THE BRITISH LIBRARY

Medieval manuscripts blog

8 posts from March 2020

31 March 2020

Don’t waste time writing

What should you do if you read something remarkable, or come across a brilliant observation that you must remember? Take a photo and share it via the family WhatsApp group? Post it on Twitter and wait for the likes to roll in? Or perhaps it should go on Instagram, with a background of a sunset to set it off?

In the early modern era, contemporaries would either commit these gems to memory or store them in commonplace books. Add MS 32494 is one of these treasure troves of wisdom, once belonging to the scholar and poet Gabriel Harvey (1552/3–1631). If you’re grappling with the perennial question of what you should (and shouldn’t) be doing, Harvey is here to help. Here is some of his advice:

A manuscript page containing Harvey’s advice about dreams and not making the same mistakes

Gabriel Harvey's advice about dreams and making the same mistakes, in his commonplace book: Add MS 32494, f. 11v

Dreams

Don't be frustrated if you can’t remember last night’s really good dream. According to Harvey, ‘who so regardith Dreames, is lyke him, that takith howld of A shaddowe, and followith after the wynde’ (f. 11v).

Making the same mistakes

It’s time to break the pattern. As Harvey put it, ‘he that wasshith himself bycause of A dead boddy, and then towchith the deade againe, what good doith his washing? So is it with A man that repentith his misdeeds, and doith them againe’ (f. 11v).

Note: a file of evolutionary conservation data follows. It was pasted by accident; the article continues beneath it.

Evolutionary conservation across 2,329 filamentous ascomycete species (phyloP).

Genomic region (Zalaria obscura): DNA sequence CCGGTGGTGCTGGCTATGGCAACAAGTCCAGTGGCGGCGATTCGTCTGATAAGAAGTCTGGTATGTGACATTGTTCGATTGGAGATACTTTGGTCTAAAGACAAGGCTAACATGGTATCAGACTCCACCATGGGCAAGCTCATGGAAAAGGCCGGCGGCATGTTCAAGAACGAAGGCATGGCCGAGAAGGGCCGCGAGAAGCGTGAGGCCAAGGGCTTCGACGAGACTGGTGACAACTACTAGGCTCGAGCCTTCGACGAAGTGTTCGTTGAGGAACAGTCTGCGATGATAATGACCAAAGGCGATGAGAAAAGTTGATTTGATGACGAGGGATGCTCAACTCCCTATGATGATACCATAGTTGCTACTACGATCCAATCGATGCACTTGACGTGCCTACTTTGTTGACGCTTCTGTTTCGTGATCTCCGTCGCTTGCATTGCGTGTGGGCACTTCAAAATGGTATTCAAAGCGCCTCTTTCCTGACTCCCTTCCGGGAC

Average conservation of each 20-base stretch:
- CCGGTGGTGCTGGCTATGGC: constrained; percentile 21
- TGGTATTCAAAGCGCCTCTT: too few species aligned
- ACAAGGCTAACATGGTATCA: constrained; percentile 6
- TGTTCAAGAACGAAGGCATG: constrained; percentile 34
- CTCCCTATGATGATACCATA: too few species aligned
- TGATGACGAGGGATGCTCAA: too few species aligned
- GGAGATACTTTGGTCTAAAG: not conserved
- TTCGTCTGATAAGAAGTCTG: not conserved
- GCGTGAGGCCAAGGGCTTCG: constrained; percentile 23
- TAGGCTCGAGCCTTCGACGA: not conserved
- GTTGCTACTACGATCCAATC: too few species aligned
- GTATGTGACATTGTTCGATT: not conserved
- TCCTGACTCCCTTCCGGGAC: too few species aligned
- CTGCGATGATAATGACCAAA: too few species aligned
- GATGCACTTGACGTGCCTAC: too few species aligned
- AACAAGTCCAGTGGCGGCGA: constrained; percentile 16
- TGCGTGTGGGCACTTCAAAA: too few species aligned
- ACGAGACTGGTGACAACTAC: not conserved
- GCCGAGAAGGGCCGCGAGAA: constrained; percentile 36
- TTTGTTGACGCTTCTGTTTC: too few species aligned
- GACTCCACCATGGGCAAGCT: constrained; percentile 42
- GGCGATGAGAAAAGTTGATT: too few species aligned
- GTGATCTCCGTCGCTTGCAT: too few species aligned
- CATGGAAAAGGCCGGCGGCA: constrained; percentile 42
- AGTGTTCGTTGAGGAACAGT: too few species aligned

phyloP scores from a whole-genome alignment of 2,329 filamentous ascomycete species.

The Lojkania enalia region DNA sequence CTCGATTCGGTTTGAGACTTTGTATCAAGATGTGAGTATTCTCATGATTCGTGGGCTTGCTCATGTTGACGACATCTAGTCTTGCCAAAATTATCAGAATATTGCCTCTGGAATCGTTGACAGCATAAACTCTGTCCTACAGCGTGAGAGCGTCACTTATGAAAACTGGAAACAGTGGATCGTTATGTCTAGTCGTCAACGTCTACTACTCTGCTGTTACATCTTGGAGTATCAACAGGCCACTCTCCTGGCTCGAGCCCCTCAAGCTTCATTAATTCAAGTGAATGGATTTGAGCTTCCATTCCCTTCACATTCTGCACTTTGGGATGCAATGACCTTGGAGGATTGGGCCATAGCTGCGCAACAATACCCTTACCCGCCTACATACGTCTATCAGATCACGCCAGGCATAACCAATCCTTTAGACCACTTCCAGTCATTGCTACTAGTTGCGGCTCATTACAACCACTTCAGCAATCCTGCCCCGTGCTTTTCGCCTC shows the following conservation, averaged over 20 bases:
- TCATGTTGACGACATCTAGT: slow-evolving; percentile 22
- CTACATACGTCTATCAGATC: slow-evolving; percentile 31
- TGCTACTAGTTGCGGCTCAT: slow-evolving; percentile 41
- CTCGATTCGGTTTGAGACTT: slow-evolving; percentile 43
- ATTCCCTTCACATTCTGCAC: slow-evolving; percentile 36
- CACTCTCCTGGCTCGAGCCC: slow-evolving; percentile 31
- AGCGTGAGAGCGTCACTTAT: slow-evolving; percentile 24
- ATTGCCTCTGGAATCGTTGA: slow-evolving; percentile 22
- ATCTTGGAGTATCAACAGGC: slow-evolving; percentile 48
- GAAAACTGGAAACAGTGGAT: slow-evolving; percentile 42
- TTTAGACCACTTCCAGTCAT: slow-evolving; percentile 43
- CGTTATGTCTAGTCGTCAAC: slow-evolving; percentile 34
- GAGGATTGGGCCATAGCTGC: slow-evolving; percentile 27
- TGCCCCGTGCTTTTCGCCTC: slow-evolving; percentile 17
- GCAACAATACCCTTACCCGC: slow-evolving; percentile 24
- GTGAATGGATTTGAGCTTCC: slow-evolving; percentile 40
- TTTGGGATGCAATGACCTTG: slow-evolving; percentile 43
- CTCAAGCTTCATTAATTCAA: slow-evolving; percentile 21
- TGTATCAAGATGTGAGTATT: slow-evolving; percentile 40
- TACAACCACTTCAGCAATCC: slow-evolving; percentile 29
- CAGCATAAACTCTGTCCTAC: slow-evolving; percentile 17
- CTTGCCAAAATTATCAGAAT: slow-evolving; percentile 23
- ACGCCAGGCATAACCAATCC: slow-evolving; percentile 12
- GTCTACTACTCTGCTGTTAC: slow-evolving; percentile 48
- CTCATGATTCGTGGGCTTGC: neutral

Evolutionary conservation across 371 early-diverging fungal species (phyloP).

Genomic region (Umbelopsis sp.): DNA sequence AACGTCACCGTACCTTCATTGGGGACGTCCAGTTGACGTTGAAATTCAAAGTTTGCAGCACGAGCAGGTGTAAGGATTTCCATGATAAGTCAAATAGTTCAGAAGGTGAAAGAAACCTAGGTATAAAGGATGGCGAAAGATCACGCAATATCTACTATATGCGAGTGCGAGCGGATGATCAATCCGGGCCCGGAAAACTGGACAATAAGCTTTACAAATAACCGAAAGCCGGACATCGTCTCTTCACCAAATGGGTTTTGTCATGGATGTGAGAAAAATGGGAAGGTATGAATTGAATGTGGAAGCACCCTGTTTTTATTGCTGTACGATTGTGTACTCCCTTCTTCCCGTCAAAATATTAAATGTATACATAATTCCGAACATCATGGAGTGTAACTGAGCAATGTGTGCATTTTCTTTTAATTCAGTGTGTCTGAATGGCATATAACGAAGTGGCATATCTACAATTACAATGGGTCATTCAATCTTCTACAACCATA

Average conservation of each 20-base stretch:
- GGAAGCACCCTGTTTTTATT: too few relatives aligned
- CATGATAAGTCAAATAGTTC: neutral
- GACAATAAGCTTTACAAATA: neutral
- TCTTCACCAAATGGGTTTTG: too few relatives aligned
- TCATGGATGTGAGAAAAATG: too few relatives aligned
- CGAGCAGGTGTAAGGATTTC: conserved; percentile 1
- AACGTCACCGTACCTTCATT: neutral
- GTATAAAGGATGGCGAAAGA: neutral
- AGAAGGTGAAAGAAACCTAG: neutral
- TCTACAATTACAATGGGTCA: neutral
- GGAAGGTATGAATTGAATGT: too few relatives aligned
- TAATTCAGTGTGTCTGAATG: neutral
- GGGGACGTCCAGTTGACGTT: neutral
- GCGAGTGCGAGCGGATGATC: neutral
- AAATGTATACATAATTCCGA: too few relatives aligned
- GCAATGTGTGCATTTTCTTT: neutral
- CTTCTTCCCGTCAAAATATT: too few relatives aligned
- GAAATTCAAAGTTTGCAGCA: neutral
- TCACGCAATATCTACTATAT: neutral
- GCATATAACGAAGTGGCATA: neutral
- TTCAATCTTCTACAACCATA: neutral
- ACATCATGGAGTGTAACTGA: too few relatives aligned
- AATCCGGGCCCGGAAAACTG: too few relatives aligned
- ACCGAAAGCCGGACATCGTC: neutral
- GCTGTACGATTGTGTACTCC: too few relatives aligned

A manuscript page in which Harvey advises getting up early

Harvey's advice about eating and sleeping: Add MS 32494, f. 19r

Eating and sleeping

If you’re reading this in bed, it’s time to get up! Hannibal used to get up before daybreak and never rest until supper, before sleeping on the ground with only his cloak to cover him. Both Alexander the Great and Scipio used to eat whilst going about their business. And as Harvey’s mother used to say, ‘all the speede, is in the morning’ (f. 19r).

Writing

Another bad habit. Harvey was given to this vice, sternly reminding himself to ‘auoyde all writing, but necessary, which consumith unreasonable much tyme, before you ar aware: you haue alreddy plaguid yourselfe this way: Two Arts lernid, whilest two sheetes in writing’ (f. 16r).

Emotions

The way to happiness is to ‘make the best of euery thing’ (f. 12r). If you’re unhappy, don’t let anyone know (‘he bearith his misery best, that hydeth it most’, f. 22r).

Romance

If you haven’t got a copy of Seneca to hand, fortunately Harvey took some notes for you. To gain a woman’s affection, all you have to do is ‘to looue and to be loouely’. The lover who is the most devoted will enjoy the greatest success: ‘he rulith most in Venus Court, that servith his Lady best’. Don’t think that because your lady has ostensibly forgiven you that she isn’t seething inside. As Harvey noted, ‘a pleasante looke doth pacify the Loouer, thowgh his Ladyes Hart be neuer so angry’. Remember that romance is a mixture of work and win: ‘he that gatherith Roses, must be content to prick his fingars, and he that will win his Looues fauour, must abide her sharpist words awhile’ (f. 25v). Finally, before embarking on a new courtship, Harvey advised reflecting on how other people you know are doing (‘When thou goist awooing, marke how thy neighbours haue spedd before ye’, f. 25r). If they all seem to be trapped in unhappy relationships, will it be any different for you?